Managing Nigerian Deaths In Diaspora
Over the years Nigerians have been victims of strange events resulting in deaths or near-death experiences but the government have seldom acted or carried out detailed investigations on these cases, however, the mysterious death of 26 young Nigerian girls found on the shores of on the Mediterranean Sea seems to changed the nation’s disposition towards its citizens in diaspora.
The two arms of the National Assembly, Senate and House of Representatives, have begun a holistic investigation into the discovery of dead bodies of 26 young Nigerian girls, ages 14 to 18, in a Spanish warship, Cantabria.
The Senate, last week, mandated its Committees on Diaspora, Foreign Affairs and Special Duties to investigate the unfortunate incident that led to the death of these women, who were enroute Italy and report back to the upper chamber at plenary within four weeks.
On it part, the House also mandated the Committee on Foreign Affairs to liaise with the Foreign Affairs Ministry and the Libyan government to investigate the cause and circumstances of the tragic occurrence.
Resolutions of the Senate, last week, were sequel to a motion by Senator Rose Oko (PDP, Cross River North), entitled, “The Death of 26 young Nigerian girls’ en route Italy.”
The upper chamber, however, observed a minute silence for the repose of the souls of the 26 young Nigerian girls. Deputy Senate President, Senator Ike Ekweremadu, who presided over a plenary warned Nigerians desperate to leave the country for other countries without genuine papers to remain and join hands with others to build the country.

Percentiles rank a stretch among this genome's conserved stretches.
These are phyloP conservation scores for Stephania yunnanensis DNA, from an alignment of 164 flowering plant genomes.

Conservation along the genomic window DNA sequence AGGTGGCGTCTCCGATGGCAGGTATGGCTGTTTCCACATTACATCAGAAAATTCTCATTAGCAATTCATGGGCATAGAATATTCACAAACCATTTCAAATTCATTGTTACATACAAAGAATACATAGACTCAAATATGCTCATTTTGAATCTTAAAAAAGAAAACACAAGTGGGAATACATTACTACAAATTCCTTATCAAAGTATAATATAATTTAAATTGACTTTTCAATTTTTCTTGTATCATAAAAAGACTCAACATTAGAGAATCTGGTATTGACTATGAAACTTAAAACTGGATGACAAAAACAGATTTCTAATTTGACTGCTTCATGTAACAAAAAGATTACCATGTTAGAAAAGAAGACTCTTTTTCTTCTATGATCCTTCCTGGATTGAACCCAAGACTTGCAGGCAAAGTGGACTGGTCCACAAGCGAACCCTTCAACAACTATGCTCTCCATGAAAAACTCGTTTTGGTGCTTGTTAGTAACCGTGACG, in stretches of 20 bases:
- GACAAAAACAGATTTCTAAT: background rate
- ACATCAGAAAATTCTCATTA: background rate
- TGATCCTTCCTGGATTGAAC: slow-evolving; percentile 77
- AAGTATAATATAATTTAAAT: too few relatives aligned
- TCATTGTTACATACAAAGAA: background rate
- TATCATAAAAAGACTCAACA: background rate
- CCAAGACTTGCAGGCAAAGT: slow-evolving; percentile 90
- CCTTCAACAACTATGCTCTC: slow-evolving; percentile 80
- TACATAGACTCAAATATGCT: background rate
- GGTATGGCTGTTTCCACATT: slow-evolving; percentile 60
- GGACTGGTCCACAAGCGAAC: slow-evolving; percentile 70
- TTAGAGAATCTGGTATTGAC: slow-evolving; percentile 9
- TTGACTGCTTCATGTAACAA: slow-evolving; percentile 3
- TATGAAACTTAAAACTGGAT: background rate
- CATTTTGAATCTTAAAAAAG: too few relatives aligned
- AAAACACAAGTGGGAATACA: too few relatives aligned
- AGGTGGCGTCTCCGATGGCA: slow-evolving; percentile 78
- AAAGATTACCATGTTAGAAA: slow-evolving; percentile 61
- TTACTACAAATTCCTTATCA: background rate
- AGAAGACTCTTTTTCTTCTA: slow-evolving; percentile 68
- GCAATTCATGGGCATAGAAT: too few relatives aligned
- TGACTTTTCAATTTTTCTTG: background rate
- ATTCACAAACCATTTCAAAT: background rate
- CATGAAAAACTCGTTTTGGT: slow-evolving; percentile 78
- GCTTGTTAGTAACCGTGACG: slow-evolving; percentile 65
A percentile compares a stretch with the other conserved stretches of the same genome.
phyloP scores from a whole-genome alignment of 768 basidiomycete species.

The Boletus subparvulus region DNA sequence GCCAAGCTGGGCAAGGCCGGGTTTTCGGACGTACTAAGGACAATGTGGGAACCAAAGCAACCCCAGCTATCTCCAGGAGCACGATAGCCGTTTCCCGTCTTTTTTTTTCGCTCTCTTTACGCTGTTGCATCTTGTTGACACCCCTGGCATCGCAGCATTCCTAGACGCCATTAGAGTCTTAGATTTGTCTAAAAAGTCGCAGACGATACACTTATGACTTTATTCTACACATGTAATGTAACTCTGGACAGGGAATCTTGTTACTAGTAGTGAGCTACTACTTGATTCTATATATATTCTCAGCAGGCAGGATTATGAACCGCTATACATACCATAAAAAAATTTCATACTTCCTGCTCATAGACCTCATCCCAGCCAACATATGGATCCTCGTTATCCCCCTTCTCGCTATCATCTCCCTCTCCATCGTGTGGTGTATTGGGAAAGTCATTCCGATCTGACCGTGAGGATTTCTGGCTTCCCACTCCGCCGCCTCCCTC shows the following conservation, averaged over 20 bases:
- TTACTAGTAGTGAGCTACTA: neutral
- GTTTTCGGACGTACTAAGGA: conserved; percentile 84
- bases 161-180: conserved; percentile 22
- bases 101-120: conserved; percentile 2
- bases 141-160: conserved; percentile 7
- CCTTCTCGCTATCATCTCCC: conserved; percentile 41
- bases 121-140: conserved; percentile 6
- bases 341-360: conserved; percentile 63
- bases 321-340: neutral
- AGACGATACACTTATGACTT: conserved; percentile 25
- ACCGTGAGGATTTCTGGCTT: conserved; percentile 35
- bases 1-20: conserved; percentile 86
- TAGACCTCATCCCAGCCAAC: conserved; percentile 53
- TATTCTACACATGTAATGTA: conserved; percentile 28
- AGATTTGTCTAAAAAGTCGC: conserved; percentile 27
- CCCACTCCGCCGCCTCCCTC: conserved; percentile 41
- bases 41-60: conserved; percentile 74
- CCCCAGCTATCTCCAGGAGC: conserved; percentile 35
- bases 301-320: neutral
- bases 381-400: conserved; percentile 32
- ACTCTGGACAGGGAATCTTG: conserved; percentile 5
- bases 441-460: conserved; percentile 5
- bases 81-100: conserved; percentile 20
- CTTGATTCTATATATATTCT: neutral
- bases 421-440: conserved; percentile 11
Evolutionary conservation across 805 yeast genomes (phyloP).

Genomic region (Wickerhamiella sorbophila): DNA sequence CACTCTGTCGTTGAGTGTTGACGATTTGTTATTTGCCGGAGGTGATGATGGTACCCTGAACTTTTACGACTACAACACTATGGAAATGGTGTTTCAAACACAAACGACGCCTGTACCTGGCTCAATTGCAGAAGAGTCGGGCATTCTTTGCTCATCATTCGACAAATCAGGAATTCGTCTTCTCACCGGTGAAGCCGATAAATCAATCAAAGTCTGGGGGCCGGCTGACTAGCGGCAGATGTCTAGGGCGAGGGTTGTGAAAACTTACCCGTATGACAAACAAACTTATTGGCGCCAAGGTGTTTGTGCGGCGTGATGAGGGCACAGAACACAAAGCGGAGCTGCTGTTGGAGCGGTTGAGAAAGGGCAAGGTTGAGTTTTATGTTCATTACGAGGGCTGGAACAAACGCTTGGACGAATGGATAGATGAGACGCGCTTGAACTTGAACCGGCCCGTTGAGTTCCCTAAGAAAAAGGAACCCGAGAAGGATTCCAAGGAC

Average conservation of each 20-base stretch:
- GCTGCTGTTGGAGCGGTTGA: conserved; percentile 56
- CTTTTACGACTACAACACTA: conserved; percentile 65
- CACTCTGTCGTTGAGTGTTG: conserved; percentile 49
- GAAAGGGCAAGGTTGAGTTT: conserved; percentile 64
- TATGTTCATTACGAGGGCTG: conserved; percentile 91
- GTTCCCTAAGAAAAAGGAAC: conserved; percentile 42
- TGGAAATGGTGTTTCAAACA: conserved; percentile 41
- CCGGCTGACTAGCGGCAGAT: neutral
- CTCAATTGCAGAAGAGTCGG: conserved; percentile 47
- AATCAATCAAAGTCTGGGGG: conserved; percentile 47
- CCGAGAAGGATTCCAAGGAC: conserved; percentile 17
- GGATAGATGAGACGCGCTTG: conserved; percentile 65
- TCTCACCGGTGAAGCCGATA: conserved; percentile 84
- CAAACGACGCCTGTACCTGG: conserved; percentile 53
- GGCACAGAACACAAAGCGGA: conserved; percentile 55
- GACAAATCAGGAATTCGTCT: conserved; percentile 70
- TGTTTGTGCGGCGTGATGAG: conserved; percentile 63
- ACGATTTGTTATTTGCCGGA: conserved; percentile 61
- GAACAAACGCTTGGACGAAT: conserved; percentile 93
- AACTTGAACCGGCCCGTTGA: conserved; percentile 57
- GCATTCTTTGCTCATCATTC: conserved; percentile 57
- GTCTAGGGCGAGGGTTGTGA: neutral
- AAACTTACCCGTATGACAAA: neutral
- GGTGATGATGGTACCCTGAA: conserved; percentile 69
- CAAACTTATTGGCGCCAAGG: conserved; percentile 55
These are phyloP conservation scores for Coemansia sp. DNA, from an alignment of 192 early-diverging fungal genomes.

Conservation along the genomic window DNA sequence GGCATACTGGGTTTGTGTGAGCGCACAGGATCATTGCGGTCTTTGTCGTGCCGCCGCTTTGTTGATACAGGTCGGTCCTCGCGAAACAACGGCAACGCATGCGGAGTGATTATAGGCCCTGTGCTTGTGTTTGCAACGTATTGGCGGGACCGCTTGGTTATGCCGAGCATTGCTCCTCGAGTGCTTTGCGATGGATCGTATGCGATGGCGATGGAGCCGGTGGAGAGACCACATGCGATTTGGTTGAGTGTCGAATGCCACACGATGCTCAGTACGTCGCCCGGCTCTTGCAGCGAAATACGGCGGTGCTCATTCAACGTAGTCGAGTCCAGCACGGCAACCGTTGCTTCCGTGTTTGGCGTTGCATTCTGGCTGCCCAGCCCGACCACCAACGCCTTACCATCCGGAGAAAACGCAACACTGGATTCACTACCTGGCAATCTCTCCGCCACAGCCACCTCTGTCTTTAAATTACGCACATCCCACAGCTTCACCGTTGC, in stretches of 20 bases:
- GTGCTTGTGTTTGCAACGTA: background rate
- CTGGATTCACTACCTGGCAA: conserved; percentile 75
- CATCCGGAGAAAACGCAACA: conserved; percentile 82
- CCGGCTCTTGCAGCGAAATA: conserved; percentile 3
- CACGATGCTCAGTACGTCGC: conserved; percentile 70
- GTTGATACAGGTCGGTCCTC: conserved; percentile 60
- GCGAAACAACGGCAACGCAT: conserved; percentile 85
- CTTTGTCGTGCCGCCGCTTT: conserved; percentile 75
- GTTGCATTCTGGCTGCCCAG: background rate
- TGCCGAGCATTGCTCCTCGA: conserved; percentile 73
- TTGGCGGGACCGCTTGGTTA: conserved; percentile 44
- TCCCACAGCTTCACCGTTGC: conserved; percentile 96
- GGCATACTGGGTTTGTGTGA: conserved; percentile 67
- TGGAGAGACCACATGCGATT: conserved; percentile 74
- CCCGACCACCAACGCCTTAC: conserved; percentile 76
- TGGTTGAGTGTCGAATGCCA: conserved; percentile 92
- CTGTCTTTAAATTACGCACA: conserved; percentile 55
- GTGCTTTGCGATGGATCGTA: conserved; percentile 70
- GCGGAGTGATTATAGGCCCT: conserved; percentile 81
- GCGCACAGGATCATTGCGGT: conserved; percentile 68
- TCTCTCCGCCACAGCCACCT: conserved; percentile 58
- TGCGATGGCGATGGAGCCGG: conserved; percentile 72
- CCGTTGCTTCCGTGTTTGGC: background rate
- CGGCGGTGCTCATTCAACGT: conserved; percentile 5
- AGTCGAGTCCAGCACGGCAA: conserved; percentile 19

Similarly, a former Managing Director of the Nigerian Inland Waterways Authority (NIWA) ensured a minute silence was also observed during the annual business luncheon of Women’s International Shipping and Trading Association (WISTA) Nigeria on Wednesday, last week.
Senator Rose Oko in her presentation last week, said: “The Senate notes the mass exodus of our young boys and girls illegally attempting to migrate to Europe especially to Italy and Spain. It further notes that these journeys are through the perilous and hazardous Sahara desert and the Mediterranean Sea.”
In the House of Representatives, its position was prompted by a motion moved under “Matter of urgent public importance,” by the Leader of the House, Femi Gbajabiamila.
Although, two suspected human smugglers identified as Al Mabrouc Wisam Harar from Libya and Mohamed Ali Al Bouzid from Egypt, have been arrested in Italy following the bodies of 26 Nigerian women and girls, all of them believed to be teenagers found dead on the Mediterranean Sea, it is still unclear exactly how the women and girls died, but autopsy results are expected soon.
Some reports state that the two suspected smugglers are accused of trafficking at least 150 people, but prosecutors have not directly linked them to the deaths.
Investigators suspect that the women and girls, some as young as 14, may have been murdered while attempting the dangerous smuggling route between Libya and Europe. The bodies were reportedly discovered by an anti-trafficking rescue boat called the Cantabria at the site of two separate shipwrecks.
More than 150,000 migrants and refugees have survived the journey over the Mediterranean Sea and entered Europe this year as of November 1st, according to the International Organization for Migration. Most, or about 75%, have arrived in Italy, with the rest ending up in Greece, Cyprus or Spain.
More than 2,800 people have died while attempting the crossing this year, down from 4,150 in 2016. It has become a worrisome trend that demands the Nigerian government as well as those in other countries in Africa to encourage and enlighten their youths to avoid this “blue sea death trap” and create a better environment that encourages citizens want to stay in their countries and be successful.
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